Parallels of a controlled society, an authoritarian government, and psychological manipulation are demonstrated between 1984 and Orwell’s other classic work, Animal Farm, a political satire. The government control among the society of animals in Animal Farm is similar to 1984 in that both populations are subjugated through isolation and mind control. Napoleon in Animal Farm can effectively be compared to Big Brother in 1984 because they are both leaders of a totalitarian regime. Both these characters oppress individual rights to seize absolute power. Orwell recreates two diverse societies to highlight the corruptness of a totalitarian authority and its self-destructive nature.

In Isaac Asimov’s science fiction, I, Robot, The Three Laws of Robotics are presented, which are similar to the three paradoxes that revolve around the Party’s control.

“1. A robot may not injure a human being or, through inaction, allow a human being to come to harm.

2. A robot must obey any orders given to it by human beings, except where such orders would conflict with the First Law.”

3. A robot must protect its own existence as long as such protection does not conflict with the First or Second Law.” (Asimov 27)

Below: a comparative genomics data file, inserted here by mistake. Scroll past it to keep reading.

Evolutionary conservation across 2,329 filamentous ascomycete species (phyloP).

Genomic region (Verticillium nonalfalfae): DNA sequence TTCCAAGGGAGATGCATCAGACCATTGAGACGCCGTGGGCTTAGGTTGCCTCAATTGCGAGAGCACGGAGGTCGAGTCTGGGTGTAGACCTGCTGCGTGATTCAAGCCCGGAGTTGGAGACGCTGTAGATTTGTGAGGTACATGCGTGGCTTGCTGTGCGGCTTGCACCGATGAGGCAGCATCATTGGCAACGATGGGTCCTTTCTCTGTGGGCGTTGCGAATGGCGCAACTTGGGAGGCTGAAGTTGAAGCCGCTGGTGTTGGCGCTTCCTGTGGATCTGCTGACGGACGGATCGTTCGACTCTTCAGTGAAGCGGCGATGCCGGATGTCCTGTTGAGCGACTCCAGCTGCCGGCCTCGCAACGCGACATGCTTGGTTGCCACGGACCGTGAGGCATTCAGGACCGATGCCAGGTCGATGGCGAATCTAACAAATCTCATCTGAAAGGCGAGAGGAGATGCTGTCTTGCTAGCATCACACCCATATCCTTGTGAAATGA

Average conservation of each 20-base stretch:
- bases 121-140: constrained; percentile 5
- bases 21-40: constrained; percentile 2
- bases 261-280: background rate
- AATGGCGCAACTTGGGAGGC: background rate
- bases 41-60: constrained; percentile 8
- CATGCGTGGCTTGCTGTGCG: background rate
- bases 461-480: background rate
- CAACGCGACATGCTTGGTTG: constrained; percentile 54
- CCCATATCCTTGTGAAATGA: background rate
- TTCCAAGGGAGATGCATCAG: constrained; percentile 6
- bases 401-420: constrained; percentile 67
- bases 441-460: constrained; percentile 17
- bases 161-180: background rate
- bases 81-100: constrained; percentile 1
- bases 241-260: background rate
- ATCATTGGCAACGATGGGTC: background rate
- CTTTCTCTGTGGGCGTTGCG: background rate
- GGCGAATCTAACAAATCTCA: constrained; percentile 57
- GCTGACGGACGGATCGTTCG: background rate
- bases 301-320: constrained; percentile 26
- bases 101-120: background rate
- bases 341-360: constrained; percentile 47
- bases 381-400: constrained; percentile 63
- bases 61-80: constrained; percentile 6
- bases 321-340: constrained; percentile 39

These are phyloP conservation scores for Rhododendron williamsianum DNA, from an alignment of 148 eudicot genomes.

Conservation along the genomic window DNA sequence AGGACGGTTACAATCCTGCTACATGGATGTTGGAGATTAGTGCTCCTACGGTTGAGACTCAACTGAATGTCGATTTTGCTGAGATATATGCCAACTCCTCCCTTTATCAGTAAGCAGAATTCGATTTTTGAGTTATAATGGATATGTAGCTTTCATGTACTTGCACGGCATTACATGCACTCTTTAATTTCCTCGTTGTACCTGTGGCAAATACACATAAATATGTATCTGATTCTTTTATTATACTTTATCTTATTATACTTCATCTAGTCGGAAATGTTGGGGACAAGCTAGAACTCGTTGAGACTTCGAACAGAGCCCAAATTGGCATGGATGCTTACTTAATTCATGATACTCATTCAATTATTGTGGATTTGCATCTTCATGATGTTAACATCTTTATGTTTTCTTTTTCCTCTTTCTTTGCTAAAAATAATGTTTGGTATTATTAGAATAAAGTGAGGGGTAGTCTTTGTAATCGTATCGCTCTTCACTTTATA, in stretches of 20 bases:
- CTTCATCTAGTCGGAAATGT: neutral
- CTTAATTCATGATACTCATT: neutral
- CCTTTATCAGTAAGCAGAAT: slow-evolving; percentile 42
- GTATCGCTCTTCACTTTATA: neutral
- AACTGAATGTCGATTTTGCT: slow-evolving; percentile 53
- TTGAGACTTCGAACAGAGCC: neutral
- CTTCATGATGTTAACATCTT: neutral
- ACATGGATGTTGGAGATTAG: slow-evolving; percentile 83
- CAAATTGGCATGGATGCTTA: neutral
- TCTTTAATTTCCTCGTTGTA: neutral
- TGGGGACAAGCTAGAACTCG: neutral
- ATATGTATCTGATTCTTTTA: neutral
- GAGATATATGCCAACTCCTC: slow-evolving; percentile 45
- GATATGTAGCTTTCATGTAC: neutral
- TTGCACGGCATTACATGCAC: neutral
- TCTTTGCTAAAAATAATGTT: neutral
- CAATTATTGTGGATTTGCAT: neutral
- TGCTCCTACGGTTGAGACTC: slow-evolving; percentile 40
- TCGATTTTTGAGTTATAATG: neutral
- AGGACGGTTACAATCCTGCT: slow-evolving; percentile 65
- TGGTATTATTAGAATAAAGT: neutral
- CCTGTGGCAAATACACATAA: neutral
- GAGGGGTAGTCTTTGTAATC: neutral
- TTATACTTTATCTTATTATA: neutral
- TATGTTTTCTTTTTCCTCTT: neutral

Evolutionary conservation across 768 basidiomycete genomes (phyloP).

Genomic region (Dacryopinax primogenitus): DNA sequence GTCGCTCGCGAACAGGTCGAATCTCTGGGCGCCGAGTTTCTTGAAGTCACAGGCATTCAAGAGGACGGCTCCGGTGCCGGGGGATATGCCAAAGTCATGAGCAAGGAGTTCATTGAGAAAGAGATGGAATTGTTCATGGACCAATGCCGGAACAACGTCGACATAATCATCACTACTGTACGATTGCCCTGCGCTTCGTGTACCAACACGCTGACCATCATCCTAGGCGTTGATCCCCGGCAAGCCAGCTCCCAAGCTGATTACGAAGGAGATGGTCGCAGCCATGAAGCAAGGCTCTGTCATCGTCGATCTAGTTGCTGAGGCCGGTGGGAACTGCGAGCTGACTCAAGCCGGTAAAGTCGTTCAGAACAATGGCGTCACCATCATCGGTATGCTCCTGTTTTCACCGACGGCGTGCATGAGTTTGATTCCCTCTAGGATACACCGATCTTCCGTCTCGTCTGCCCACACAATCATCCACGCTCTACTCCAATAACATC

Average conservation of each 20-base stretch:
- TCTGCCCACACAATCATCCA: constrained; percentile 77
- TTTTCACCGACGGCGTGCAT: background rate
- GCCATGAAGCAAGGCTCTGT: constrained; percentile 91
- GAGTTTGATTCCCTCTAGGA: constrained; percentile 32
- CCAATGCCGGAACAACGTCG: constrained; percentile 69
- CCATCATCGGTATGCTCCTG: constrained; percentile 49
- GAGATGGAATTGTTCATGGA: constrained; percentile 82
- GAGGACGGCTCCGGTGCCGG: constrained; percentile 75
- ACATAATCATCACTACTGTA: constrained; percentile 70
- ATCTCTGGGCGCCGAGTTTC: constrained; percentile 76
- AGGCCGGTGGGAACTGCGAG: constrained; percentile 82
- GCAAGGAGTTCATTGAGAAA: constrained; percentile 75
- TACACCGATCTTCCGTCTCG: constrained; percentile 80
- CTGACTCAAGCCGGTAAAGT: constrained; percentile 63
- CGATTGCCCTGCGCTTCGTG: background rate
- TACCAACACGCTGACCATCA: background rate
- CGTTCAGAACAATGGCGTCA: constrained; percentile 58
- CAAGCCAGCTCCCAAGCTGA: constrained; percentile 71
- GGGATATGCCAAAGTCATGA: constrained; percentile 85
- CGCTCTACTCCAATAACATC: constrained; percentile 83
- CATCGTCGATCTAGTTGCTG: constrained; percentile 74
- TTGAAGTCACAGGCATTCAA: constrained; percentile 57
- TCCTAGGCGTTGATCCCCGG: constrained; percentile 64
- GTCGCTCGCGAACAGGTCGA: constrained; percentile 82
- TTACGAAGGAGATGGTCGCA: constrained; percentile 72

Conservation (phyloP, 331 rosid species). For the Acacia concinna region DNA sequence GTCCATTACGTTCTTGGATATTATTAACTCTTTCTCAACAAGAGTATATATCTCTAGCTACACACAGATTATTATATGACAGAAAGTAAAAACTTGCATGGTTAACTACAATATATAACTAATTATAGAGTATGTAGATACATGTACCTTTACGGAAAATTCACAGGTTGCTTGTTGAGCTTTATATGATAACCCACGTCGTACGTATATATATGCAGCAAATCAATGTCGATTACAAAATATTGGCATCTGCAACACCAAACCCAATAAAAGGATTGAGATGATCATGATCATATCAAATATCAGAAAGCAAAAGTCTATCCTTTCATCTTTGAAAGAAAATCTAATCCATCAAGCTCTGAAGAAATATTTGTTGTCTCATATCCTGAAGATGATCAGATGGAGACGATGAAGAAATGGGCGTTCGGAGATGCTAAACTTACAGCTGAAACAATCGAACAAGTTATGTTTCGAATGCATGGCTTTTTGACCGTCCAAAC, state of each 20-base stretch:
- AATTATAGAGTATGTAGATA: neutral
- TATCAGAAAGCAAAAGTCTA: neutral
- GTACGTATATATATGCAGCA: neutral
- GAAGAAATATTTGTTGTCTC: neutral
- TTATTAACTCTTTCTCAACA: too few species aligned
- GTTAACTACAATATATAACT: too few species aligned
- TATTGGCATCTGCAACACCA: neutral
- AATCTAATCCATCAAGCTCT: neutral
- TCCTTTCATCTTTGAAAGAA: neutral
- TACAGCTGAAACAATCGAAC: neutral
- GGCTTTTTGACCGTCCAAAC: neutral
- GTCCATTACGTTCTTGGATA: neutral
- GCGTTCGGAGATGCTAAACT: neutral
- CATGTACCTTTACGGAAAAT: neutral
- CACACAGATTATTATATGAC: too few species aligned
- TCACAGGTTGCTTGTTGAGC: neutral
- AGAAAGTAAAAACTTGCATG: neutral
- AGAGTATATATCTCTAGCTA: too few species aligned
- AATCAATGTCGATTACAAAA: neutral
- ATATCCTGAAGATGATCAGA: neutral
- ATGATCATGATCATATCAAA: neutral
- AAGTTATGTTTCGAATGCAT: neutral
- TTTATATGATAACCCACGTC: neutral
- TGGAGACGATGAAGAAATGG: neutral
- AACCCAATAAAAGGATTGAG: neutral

A parallel is seen between 1984’s totalitarian regime and I, Robot’s robotic regime because both establishments attempt to alter the human race and diminish individuality. While the Party feeds off Oceania’s vulnerability to absolutism, the robots use this same vulnerability to refine humanistic ways in a destructive manner to perfect society.

Winston’s non-conformist methods are apparent when he purchases a diary to transcribe his anti-Party thoughts. This was Winston’s first notorious act; an act of thoughtcrime. Thoughtcrime in Oceania was having any thoughts that are pessimistic or not in accordance to the Party’s values. Having even the slightest demeaning thought about Big Brother or rebellion was reason for the Thought Police to arrest individuals and interrogate them mercilessly. Within his diary Winston writes, “Thoughtcrime does not entail death; thoughtcrime IS death.” (Orwell 27)